Don't trust yourself, or you'll screw up - 90% of good practice is learning to avoid silly mistakes. When you do make a stupid mistake, write it on a post-it note and stick it to your monitor.
If you study at a university (I didn't) then code in your spare time. A lot. I've worked with several university graduates who barely knew which side of a keyboard to type on. (example quote: Oh I did it that way because I don't like passing parameters to functions)
Read read read read read read read read read read read. Read source code, read textbooks, read C2.Com [http://c2.com/cgi/wiki?WelcomeVisitors] and argue with yourself over the wisdoms and HolyWars contained therein. Read your own source code and wince at your naive mistakes.

Stormy Eyes
October 28th, 2005, 06:11 PM
Where do you work?

A small shop in Connecticut.


What are you main tasks or responsibilities at work?

I fix bugs, add new features, keep the databases running, extend them to meet client demands, and (of course) deal with the clients themselves.


What kind of education, training, or other preparation do you need to get into your job?

I studied computer science and dropped out halfway through. I got my job by wearing a suit, cutting my hair, and giving the boss an answer he didn't expect to the question, "What would you say if I asked you to learn Ada?" My answer was, "Give me a manual and a week to learn the fundamentals. That's what I need before I can give you working code in a new language. The code might be crude, but it will work."


How did you get into this career?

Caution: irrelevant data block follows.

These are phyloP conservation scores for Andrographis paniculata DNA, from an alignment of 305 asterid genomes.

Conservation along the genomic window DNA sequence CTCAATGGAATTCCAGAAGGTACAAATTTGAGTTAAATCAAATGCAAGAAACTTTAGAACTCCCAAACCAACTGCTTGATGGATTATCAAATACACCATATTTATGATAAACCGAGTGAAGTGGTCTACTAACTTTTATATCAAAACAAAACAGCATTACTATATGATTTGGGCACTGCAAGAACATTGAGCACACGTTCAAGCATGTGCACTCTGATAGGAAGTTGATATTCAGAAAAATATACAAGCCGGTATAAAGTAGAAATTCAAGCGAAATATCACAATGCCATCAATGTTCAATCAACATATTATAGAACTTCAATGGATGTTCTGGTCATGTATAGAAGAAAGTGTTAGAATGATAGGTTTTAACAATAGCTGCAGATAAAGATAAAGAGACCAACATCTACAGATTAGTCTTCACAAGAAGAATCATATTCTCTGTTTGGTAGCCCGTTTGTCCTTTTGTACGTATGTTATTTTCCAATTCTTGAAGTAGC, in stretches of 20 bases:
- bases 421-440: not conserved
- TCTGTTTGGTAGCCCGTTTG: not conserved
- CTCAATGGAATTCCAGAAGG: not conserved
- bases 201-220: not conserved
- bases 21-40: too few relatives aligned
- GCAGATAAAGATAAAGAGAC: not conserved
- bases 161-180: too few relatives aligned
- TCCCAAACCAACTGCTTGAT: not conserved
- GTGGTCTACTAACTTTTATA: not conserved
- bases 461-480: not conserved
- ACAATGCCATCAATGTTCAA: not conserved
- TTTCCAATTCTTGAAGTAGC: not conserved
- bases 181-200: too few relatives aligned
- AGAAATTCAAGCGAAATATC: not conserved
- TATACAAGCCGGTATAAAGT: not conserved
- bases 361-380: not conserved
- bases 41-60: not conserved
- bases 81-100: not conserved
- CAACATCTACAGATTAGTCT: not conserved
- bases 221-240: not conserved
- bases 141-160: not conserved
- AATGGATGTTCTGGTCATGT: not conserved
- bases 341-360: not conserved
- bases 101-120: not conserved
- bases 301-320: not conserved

I realized in high school that I wasn't going to earn a living as a musician, took stock of what I could do well, and decided that I might as well hack for a living.


What personal characteristics are required for someone to be successful in your career?

Patience, merciless attention to detail, skill with logic and abstract concepts, and a solid memory. Being able to bite one's tongue and hide the fact that you have been provoked to a killing rage also helps.


What is your preferred computer language? Why?

I don't have a preferred language. I'll use any language I can to earn a living -- even raw binary if I have to. I'm a mercenary.


What do you like most about this career?

Getting paid to solve puzzles reason enough to stick around.


What do you dislike most about this career?

Dealing with people. I don't like people, and I thought that being a programmer meant that I would not have to talk to people in the course of my work.


What the coolest thing that happened to you during this job?

Being able to prove my boss wrong every so often makes this job worthwhile.


What advice do you have for someone who wants to get in this career?

Don't do it. Your co-workers will show you no respect when things are working, while licking your boots when they need you to fix something. Your bosses will view you as a tool to be used.

GeneralZod
October 28th, 2005, 06:41 PM
Where do you work?

I work at one of the UK branches of a large mobile entertainment company.


What are you main tasks or responsibilities at work?

Writing games, and (occasionally) delivering them on time!


What kind of education, training, or other preparation do you need to get into your job?

I think here that the education and training are relatively unimportant; one developer here, for example, started off as a junior games designer with no programming experience. Candidate programmers are required to take a test in C or Java at the interview, however.


How did you get into this career?

I submitted my CV for the first time to a recruitment agency on a Tuesday. By Wednesay, I had an interview scheduled for Friday, which ended up going very well - I liked the place and people immensely. I took the job immediately upon receiving the offer a few days later :)


What personal characteristics are required for someone to be successful in your career?

You need to be prepared to work hard and pay attention to details, and work well with the designers, artists and testers.


What is your preferred computer language? Why?

Tricky one. I like C++ for its raw power and flexibility, but my favourite would probably be ruby, as it is beautiful, powerful, and easy to work with. I'd love to see it being adopted more widely, especially for GUI apps.